Adapting to Volatile Trading Days – November 7 Day Trades

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Adapting to Volatile Trading Days – November 7 Day Trades

Whether you trade forex, stocks or stock index binary options, there was a lot of movement on November 7 to capitalize on. Just prior to the start of the US session the ECB Interest Rate announcement sent the EUR/USD flying lower, dropping about 150 pips in 2 minutes, it then consolidated for a few minutes before dropping about another 75 pips.

The consolidation presented a trade following the news announcement. The sideways movement and lack of any aggressive buying pressure indicated that this was indeed a consolidation, and that there was likely still another wave lower. Given the size the first drop, the drop after the consolidation was likely to be much smaller though. Figure 1 shows the trade set-up.

Figure 1. EUR/USD 1-Minute Chart News Trade

Anytime there is a large price spike this approach can be used. There is a slight variation of this strategy specifically for the non-farm payroll report, but for most news releases or price spikes this strategy works well.

The strategy is only used when there is a sideways move following a strong price surge, as in Figure 1. In this case the consolidation took the form of a triangle. Since the initial drop was to the downside, watch for a break below the consolidation pattern, and when it occurs enter short.

The area to go short is marked with a checkmark just below the triangle. A stop is placed just above the recent high, producing 20 pips of risk in this example.

Use a 2:1 reward:risk ratio. Since the risk if 20 pips, the target is 40 pips from the entry price. Adjust slightly based on momentum as the price approaches your target, but your profit should be roughly two times or risk, or slightly more.

If the price surge was up, wait for the price to break above the consolidation and go long. Place a stop below a recent low and set your target at approximately two times your risk.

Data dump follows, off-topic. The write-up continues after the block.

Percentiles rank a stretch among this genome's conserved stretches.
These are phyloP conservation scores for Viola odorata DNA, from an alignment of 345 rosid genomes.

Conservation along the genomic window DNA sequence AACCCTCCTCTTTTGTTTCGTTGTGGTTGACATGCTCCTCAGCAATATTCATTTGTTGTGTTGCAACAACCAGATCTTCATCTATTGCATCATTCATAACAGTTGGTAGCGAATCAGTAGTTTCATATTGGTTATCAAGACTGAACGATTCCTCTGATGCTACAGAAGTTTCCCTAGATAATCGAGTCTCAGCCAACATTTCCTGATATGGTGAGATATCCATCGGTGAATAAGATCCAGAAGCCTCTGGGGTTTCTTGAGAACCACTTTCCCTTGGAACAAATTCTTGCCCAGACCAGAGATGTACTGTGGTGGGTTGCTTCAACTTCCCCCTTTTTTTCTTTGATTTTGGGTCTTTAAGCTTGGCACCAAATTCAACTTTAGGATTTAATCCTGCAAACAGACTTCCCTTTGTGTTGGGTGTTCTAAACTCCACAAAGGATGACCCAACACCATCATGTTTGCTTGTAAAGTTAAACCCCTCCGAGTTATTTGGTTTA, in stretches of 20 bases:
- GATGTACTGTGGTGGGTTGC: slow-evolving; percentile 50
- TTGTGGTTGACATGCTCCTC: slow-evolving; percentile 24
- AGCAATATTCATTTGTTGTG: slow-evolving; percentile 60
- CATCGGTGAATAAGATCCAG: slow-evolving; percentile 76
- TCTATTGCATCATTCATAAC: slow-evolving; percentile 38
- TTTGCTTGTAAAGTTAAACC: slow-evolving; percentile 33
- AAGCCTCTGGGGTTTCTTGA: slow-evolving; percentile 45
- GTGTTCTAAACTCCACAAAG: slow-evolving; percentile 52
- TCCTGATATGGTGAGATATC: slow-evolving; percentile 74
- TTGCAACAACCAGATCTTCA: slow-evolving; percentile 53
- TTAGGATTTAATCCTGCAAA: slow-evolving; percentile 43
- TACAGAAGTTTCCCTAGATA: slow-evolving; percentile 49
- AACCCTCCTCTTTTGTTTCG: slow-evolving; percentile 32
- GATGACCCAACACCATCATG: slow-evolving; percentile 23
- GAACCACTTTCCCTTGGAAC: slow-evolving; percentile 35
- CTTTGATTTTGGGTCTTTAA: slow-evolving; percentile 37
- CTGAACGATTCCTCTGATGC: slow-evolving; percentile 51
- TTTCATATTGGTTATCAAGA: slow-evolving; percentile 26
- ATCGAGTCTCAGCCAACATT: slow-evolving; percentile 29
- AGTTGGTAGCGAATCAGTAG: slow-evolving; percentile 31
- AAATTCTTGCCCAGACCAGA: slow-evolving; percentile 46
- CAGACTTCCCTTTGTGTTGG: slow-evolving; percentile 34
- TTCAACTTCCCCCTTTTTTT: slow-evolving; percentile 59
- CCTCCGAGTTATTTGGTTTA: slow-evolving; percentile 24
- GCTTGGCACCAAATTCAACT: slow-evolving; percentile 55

This was a profitable trade, the target marked with another checkmark.

The market then drifts sideways again, but this time breaks to the upside. There is no trade here since momentum has been overwhelmingly down and more confirmation is needed to go long against such a strong downtrend.

The price continues to rally setting up several long trades along the way throughout the European and US sessions. But with volatility having subsided a bit, the same strategy isn’t as effective; a new strategy needs to be implemented which takes advantage of the new conditions.

Based on strategy originally provided in Forex Day Trades -October 7 (and covered more in-depth in subsequent posts), the next trade occurs when the price pulls back to the lower band following a strong run to the upside.

Figure 2. EUR/USD Trend Trade

The long trade is taken at the outer band with an initial 3.5 pip stop and a Fibonacci expansion tool is used to establish profit target. Given the now strong movement to the upside, the first target is the 61.8 Fibonacci level, resulting in a more than 25 pip profit. This is a larger than normal profit for this strategy when using a one minute chart.

As the price is approaching the target area though, the price is much choppier compared to the prior run higher. Near the target, the price is gyrating, barely pushing past the former highs. This is a sign the upward momentum may be out of gas so no long trade and we allow the price to make a deeper pullback.

The price does indeed experience a deeper pullback and toward the right of the chart the price continues to consolidate inside the recent low and below the recent high.